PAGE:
John, please upgrade to lithium. You'll never regret it!

I have been in contact with Battleborn regarding this solar project, and their batteries are going down in price. I bought my battery for $900 last year - they discounted it $50 because my husband was a veteran. Today, I'd pay $850, including that veterans discount. Apparently, they sell batteries with a blemish on the outside for $850. I wouldn't hesitate to ask about an additional "veteran" discount. Additionally, if you belong to the Escapees trailer club, they will allow you to trade up your battery for any future updates. Perhaps they also offer a discount for Escapees.

I never seek shade when boon docking.

I'm fugal with my power usage as well. I limit use of cabin lights and limit the furnace to before bed & mornings. When cold, I sleep under down comforter and cover my head. I plan to replace the original thermostat with a digital unit to prevent icicles.

The CPAP machine eats up power. I plug it into the 12 volt outlet - no need for an inverter.

As the weather heats up, I'd like to use our Fantastic ceiling fan while we're sleeping, and I would like to be able to set it on the medium setting. I want to be able to use my audio stereo system the majority of time we are in the trailer.

So, given that we are starting from scratch, this would be a good opportunity to splurge a little on power usage. I believe the rooftop configuration I'm considering will support the CPAP machine, and allow for extended use of the ceiling fan and stereo system. Not really anticipating using an electric coffee machine, toaster or microwave while off grid.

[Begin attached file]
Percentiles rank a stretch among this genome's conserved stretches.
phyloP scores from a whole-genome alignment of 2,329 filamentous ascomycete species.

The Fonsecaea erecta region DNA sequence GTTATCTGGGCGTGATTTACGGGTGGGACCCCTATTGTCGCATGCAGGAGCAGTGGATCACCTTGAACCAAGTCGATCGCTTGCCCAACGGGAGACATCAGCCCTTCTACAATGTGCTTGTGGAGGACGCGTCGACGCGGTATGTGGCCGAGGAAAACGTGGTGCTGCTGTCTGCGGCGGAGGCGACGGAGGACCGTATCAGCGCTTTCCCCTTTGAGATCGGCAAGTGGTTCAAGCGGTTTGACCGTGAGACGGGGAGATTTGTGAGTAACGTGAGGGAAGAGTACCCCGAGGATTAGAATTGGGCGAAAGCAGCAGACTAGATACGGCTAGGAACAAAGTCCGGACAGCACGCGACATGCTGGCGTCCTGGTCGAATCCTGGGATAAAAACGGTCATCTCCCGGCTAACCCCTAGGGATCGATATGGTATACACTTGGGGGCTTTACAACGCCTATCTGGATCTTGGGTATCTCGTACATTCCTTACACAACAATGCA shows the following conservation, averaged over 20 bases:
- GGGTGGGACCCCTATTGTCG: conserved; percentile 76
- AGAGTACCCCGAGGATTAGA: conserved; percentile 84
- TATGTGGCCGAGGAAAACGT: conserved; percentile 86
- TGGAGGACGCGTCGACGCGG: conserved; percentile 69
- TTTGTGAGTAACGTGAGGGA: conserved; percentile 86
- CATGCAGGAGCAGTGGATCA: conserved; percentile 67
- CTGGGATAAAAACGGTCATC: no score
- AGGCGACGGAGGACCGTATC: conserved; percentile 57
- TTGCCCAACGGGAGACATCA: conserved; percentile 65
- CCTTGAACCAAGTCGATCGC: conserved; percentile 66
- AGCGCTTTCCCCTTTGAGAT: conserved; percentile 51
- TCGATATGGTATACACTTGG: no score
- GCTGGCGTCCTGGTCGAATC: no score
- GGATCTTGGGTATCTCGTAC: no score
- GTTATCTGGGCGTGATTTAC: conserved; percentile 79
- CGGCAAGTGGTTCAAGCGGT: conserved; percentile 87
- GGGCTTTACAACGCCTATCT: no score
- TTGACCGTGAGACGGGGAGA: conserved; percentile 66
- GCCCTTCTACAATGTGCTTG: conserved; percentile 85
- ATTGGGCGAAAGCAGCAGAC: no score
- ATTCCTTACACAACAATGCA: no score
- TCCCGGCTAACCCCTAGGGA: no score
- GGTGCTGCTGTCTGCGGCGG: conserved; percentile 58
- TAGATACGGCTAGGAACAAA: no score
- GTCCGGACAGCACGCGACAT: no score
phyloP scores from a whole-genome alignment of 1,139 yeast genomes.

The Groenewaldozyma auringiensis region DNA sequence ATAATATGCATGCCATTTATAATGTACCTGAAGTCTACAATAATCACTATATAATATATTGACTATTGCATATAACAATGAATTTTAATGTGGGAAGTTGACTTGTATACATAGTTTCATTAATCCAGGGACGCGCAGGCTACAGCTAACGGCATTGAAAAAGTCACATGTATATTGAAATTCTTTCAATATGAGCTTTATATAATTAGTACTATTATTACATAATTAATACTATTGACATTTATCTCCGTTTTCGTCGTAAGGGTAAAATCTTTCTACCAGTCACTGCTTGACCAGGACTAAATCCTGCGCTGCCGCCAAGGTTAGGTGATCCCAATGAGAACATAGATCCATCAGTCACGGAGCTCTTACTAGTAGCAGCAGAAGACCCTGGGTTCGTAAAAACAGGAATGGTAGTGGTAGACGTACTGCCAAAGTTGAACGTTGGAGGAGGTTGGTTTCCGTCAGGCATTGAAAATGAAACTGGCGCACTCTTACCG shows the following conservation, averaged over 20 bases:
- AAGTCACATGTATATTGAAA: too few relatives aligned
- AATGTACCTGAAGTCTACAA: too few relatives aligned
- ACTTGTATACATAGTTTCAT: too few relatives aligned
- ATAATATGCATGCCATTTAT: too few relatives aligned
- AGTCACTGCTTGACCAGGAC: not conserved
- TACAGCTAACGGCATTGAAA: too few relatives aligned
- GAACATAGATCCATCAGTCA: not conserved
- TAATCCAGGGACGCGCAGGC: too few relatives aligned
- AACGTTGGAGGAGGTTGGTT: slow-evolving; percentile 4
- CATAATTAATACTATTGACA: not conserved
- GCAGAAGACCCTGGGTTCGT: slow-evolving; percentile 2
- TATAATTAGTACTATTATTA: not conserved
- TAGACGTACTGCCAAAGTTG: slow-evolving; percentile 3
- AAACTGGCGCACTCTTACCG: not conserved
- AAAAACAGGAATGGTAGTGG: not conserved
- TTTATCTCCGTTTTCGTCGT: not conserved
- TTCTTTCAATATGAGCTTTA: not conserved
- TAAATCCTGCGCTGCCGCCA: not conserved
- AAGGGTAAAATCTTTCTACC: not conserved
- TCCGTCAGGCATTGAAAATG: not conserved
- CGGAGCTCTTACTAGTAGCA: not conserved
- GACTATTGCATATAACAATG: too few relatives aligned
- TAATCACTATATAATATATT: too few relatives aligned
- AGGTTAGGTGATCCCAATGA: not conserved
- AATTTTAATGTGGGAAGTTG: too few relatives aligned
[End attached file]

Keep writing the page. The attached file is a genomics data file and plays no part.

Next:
My husband brings his laptop. But we do have a 400 watt portable inverter. Overtime, I can evaluate if we want to install an inverter.
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Old 03-02-2021, 10:06 PM   #17
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Originally Posted by Jane P. View Post
I will definitely get a Renegy DC-DC charger.

I will decide "down the road" if I need a second lithium battery and/or an inverter.
Renogy makes a Battery to Battery charger that is also a MPPT solar controller. It will handle 600 watts of solar panels and a minimum of 25 amps going B to B. I have one and like it . It will simplify the installation.

Personally I would get Mono-crystalline over the poly.

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Old 03-03-2021, 01:20 AM   #18